I like how spartan the set up is and it makes me feel closer, more involved in the brew than before when I had more equipment.  For me, the simpler feels better. And, take a look at these commercial BIAB setups, https://www.cobrewingsystems.com/collections/complete-brewing-systems. Imagine a batch done on this scale, BIAB method. There's just something I like about that.   
Title: Re: BIAB
Post by: Wilbur on January 22, 2018, 06:40:30 PM
Ok I was able to get it down to 2.7 qt/lb in beersmith with brewhouse efficiency of 70%.  I am planning a milk stout so I had some of the OG tied up in lactose and that would thin out the mash vs getting there with all grains.  Still not at 2.5 but close....either way it's a fairly thin mash.  Does this tend to thin out the body of the beer or does everyone think this is ok?

I'm usually mashing at ~2.6-2.7 qts/lb, with an efficiency in the 72-76% range. I haven't noticed any issues with my beers tasting thin. I tend to mash around 155 F.
Title: Re: BIAB
Post by: oginme on January 22, 2018, 06:48:21 PM
I have a typical water to grain ratio of around 3.2 qts/lb for full volume BIAB and have not had a problem with the body in my beers.  I do a 90 minute boil, which explains the added volume and get a brew house efficiency of around 80%. 
Title: Re: BIAB
Post by: Pope of Dope on January 22, 2018, 06:54:32 PM
Ok I was able to get it down to 2.7 qt/lb in beersmith with brewhouse efficiency of 70%.  I am planning a milk stout so I had some of the OG tied up in lactose and that would thin out the mash vs getting there with all grains.  Still not at 2.5 but close....either way it's a fairly thin mash.  Does this tend to thin out the body of the beer or does everyone think this is ok?

I make a milk stout and a robust porter that both use 1 lb of lactose. Use a BIAB method. The body is the opposite of thin in my opinion. The lactose makes for a rich mouthfeel. And yes of course the lactose is a non-fermentable, so the OG/FG reading will be affected. Make your beer as usual with the same amount of fermentable wort as you would and then add the lactose during the last 15 of boil. So, you can only get there with grains if I understand your question, the lactose does not ferment, it's an adjunct.   And yes, I too do a 90 min boil and 90 min mash.
Title: Re: BIAB
Post by: UnequivocalBrewing on January 22, 2018, 07:17:39 PM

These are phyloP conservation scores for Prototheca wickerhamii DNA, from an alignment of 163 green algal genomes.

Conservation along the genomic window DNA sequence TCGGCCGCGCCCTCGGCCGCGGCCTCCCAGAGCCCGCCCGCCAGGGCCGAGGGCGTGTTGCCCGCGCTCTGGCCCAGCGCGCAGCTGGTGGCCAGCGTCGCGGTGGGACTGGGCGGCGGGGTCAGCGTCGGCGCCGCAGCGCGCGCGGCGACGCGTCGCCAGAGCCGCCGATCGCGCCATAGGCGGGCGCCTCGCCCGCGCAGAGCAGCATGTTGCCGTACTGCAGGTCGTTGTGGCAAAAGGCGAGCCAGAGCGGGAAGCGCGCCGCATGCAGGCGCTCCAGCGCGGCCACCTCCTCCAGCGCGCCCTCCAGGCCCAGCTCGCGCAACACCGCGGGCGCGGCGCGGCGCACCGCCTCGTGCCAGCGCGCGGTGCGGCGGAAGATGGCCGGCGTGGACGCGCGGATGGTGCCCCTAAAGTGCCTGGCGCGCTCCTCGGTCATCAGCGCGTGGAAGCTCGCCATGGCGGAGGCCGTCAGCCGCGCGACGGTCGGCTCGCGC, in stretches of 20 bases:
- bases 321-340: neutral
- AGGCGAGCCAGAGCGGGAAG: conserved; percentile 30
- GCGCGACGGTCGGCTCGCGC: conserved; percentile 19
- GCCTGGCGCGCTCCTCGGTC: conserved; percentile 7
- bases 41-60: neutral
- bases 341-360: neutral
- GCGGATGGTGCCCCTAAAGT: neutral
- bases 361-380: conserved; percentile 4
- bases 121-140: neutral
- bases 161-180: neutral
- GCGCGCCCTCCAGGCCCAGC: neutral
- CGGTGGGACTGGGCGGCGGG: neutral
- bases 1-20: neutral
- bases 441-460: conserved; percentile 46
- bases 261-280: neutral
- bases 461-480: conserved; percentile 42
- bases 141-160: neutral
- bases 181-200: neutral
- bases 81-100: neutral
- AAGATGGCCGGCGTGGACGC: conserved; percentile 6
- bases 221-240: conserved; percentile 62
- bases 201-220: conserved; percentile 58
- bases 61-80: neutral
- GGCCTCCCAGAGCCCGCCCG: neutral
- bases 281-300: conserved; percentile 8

Thanks for everyone's responses.  It's good to know that that thin mash doesn't make the resulting body thin.  It's somewhat counter to the popular reading about mash thickness.
Title: Re: BIAB
Post by: Philbrew on January 23, 2018, 04:15:48 AM
Have been doing BIAB since my move and the birth of my daughter, with less time, and my equipment packed in boxes and some missing. But make no mistake, it's JUST AS GOOD as my three-tier setup ever was, actually I think in some ways better, and is now the only way I brew. I have my setup dialed-in, using a custom kettle, whirlpool (just throw the hops right in), and a nice voile bag. The whole set up sits inside a steel storage rack that I had from Costco, made it into two levels, burner and pot elevated off ground about 1.5 feet on bottom level, and then the top shelf, about six feet above, is fitted with heavy duty carabiner and nylon rope to hoist up the bag. It's portable, all done in one pot, cleanup is about a third of the time (I'm throwing my grain into compost and hosing down the reusable bag while the wort is reaching boil). Recipes need to be modified a bit, but I find only small amount of additional grain is needed. I fly sparge, generally about .5 to 1 gallon of water (in 5 gallon batches) pouring water directly over the bag, then squeeze out the juice. 

I like how spartan the set up is and it makes me feel closer, more involved in the brew than before when I had more equipment.  For me, the simpler feels better. And, take a look at these commercial BIAB setups, https://www.cobrewingsystems.com/collections/complete-brewing-systems (https://www.cobrewingsystems.com/collections/complete-brewing-systems). Imagine a batch done on this scale, BIAB method. There's just something I like about that.
Pope,
That sounds a lot like what I'm doing.  Could you post a pic or two of your set up in this thread or (better) on a  dedicated thread on your set up and process?  I think we can learn from each other about this stuff.